In companion with the efficiency underpinning the platform, the 49/60DF is distinguished by the extent of fuel flexibility and hence the various emission and decarbonisation paths it offers operators to maintain vessel emissions compliance through to 2050. It is capable of running on LNG, marine diesel oil (MDO) and heavy fuel oil (HFO) as well as a number of more sustainable fuels including biofuel blends and synthetic natural gas. In addition, retrofit solutions for methanol are in the planning stage at Augsburg.

While the MAN TCT/TCX two-stage turbocharging is pivotal to the power upgrade encapsulated by the 49/60DF, the new Adaptive Combustion Control 2.0 technology is a key enabler for the improved efficiency and operational performance, allowing automatic engine adaptation to changing ambient conditions, varying bunker quality, and engine wear. ACC 2.0 is pivotal to the way in which the 49/60DF pushes the bounds in dynamic engine running, allowing vessels to operate in gas mode in the most challenging situations such as manoeuvring.

Cybersecurity compliance

The proprietary Safety and Control System (SaCoS) encapsulated by the 49/60DF is the latest iteration (designated SaCoS 5000) of the proven SaCoS One system, focusing on reliability, robustness and comprehensive functionality. It embodies a performance upgrade in all components, and offers the added benefit of facilitating the new engine’s compliance with rigorous cybersecurity requirements.

SaCoS 5000 was initially brought to bear on the MAN 45/60CR diesel engine launched in 2017, and has been subsequently further refined for roll-out in other units of the four-stroke range. The system offers an improved interface for data transfer, facilitating remote analysis and support functions in technical management. While the primary focus to ensure the safety and availability of the engine and the ship, SaCoS 5000 has also been conceived with cybersecurity in mind.

The 45/60CR engine is equally as potent as the 49/60DF, turning out 1,300kW per cylinder at a crankshaft rotation of 600rpm. The 450mm-bore 45/60CR was unveiled with SFOC at just 166-167g/kWh. Significantly, in the next development of the 49/60 platform, the OEM plans to introduce a diesel version during 2023, and this will be retrofit-ready for running on LNG and methanol.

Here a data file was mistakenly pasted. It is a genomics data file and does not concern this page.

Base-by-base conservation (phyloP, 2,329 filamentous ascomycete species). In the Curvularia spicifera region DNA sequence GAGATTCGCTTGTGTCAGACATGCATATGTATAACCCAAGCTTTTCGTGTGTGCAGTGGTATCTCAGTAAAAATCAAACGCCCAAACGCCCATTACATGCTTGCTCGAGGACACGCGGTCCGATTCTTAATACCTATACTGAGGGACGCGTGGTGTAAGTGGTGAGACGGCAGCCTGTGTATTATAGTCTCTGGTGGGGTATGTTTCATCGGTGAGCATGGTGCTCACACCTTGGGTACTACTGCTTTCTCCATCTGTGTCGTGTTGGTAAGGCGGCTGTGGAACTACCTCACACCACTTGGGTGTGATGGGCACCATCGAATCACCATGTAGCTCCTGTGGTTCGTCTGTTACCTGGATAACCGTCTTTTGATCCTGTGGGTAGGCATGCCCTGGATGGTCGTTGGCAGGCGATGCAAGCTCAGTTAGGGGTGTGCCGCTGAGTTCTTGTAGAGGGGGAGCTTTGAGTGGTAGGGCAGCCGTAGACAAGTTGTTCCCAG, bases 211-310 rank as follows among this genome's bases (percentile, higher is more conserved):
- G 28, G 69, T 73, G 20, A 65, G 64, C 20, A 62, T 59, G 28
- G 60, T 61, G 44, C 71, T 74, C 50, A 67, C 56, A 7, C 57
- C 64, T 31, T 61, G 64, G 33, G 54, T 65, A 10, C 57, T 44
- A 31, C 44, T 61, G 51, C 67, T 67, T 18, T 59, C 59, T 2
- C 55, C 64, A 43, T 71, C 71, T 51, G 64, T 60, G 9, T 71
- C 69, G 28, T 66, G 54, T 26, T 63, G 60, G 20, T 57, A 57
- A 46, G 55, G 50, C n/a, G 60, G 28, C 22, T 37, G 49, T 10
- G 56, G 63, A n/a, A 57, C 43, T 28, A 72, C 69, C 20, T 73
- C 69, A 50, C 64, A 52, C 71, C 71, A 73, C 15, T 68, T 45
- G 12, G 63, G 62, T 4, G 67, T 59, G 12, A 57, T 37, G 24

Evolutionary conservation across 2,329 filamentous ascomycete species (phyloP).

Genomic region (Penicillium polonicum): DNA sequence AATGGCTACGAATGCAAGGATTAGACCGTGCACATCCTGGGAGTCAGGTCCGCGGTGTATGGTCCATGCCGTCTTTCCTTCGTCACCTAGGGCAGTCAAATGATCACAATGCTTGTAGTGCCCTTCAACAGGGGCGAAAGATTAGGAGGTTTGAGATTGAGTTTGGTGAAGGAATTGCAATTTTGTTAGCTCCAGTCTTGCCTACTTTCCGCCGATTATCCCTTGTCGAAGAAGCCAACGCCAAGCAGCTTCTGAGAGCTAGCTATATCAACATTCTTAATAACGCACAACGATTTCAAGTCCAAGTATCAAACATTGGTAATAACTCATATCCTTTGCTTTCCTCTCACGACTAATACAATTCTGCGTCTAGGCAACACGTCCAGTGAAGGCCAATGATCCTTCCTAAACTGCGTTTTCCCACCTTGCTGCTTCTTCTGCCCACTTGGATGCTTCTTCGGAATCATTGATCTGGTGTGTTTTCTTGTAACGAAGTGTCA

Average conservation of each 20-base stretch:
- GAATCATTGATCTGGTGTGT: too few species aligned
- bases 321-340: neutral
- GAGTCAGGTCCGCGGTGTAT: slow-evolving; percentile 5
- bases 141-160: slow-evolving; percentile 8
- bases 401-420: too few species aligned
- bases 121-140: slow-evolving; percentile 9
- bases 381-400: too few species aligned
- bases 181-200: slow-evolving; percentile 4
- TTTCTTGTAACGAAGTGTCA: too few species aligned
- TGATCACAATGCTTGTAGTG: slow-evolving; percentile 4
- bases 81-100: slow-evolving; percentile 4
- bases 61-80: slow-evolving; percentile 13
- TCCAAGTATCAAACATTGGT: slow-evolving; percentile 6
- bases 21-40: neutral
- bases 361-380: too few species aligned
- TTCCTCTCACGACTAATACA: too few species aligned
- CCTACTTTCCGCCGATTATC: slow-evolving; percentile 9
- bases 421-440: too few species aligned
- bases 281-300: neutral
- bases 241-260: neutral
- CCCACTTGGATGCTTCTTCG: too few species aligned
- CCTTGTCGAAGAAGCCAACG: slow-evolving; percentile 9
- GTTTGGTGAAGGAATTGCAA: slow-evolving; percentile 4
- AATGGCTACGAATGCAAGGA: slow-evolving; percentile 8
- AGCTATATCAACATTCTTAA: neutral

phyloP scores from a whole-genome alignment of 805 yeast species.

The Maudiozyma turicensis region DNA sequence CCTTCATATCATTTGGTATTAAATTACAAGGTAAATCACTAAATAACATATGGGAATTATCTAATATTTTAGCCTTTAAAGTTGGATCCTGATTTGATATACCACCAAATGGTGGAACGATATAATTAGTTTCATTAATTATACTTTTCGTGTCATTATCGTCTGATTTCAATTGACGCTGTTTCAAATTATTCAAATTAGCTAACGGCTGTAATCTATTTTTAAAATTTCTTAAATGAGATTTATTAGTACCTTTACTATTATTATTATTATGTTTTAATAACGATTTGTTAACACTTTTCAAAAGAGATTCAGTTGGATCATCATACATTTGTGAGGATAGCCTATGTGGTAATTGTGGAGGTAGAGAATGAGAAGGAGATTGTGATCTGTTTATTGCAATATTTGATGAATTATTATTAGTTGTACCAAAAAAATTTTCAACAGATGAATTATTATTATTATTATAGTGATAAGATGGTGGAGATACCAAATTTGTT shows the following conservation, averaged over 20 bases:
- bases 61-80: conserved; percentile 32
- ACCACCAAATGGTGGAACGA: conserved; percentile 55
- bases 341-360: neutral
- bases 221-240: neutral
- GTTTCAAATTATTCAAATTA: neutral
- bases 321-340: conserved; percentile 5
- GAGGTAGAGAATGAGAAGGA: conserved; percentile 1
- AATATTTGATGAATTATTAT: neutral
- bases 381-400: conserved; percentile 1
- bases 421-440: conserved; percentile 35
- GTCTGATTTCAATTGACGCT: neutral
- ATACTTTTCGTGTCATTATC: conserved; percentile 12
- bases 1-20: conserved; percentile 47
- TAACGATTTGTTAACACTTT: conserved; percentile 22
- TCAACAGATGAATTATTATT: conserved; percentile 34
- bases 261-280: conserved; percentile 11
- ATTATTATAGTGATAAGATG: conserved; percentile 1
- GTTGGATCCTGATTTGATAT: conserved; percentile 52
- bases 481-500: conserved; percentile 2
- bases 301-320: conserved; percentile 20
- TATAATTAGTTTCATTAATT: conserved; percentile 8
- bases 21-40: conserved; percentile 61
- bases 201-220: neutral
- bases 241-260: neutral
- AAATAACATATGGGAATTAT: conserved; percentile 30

Dual-fuel engine

Meanwhile, type approval testing for the new dual-fuel engine is anticipated in March this year, and the company cited a 15-month order-to-delivery timeframe for the first production engine, which would realise an at-sea newbuild installation in 2025.

The validation programme had started in 2018 with a single-cylinder prototype, leading to over 1,000 operating hours with a six-cylinder model on the testbed from April 2021 onwards, including an extreme condition test conducted last year at 120% load.

The launch of the 49/60DF was followed by the signing of an agreement between ABB and MAN Energy Solutions to collaborate on the development of dual-fuel electric power systems for LNG carriers. The memorandum of understanding envisaged propulsion plant based on the new dual-fuel engine and ABB’s Dynamic AC (DAC) power distribution and control system.

The DAC concept combines the merits of conventional AC with variable frequency, whereby generator loads can be adjusted to engine speed, thereby optimising fuel consumption continuously and over the ship’s complete operating profile.